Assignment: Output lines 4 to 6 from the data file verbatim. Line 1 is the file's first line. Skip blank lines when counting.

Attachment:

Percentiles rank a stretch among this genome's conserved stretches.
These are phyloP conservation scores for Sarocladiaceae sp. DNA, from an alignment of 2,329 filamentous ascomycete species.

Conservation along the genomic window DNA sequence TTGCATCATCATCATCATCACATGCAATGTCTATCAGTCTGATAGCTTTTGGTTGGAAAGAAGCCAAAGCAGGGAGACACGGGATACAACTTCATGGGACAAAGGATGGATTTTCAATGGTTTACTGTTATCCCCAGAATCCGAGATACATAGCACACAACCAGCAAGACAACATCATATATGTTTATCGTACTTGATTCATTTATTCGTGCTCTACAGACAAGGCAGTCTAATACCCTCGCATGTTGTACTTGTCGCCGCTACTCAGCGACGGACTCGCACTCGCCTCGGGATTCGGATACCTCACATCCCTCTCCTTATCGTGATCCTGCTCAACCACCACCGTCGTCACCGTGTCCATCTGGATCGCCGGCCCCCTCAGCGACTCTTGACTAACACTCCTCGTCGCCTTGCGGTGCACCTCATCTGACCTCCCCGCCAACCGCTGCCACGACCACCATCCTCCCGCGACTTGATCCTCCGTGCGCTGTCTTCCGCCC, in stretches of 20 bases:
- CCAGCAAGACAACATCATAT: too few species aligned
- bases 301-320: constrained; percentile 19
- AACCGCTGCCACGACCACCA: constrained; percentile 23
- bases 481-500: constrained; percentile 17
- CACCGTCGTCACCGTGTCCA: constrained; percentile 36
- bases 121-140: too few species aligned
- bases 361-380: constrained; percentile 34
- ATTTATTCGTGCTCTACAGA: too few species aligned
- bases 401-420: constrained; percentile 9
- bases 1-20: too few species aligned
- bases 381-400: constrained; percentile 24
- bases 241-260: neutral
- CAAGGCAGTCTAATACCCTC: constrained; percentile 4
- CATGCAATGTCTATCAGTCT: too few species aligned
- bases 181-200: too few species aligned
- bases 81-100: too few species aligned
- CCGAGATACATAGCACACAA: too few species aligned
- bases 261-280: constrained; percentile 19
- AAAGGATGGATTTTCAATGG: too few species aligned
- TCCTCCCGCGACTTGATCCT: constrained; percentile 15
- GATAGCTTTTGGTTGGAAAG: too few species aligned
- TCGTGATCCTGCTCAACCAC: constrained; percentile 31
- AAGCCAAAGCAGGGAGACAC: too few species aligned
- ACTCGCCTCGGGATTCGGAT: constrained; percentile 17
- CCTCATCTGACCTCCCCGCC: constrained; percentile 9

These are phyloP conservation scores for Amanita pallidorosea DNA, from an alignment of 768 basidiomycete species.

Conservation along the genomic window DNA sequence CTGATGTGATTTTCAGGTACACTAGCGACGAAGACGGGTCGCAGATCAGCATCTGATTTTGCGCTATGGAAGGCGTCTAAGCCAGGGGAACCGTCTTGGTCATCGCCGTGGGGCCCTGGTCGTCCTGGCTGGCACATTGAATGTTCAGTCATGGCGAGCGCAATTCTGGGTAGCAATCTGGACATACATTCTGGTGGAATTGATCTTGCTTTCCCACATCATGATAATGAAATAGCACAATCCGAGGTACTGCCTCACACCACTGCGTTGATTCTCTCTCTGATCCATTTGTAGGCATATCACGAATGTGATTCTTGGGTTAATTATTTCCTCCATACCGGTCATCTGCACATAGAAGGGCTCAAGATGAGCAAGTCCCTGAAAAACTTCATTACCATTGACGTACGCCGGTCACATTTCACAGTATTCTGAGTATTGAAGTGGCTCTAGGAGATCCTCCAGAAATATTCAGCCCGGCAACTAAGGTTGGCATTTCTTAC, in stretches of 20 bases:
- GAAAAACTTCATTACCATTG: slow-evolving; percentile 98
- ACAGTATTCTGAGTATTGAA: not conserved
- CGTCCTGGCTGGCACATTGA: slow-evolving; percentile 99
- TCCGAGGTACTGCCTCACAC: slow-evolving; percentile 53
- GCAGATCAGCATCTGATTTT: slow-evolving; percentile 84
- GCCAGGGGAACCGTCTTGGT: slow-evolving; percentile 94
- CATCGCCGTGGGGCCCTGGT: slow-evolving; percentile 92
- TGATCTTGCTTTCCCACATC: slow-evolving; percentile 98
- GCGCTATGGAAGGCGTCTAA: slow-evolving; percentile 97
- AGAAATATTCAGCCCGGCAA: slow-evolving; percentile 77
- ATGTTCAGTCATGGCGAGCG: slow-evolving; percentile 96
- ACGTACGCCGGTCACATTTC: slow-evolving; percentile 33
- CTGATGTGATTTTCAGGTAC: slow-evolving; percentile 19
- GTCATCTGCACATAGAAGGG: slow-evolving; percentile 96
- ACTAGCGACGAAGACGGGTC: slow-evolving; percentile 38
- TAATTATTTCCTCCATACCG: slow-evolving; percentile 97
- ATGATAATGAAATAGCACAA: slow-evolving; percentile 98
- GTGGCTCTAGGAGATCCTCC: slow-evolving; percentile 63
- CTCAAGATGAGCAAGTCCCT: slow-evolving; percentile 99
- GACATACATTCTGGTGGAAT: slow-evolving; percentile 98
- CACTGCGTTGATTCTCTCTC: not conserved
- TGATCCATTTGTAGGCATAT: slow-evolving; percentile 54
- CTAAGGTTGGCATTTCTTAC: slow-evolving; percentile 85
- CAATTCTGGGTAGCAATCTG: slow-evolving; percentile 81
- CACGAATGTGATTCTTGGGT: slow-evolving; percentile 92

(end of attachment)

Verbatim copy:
- CCAGCAAGACAACATCATAT: too few species aligned
- bases 301-320: constrained; percentile 19
- AACCGCTGCCACGACCACCA: constrained; percentile 23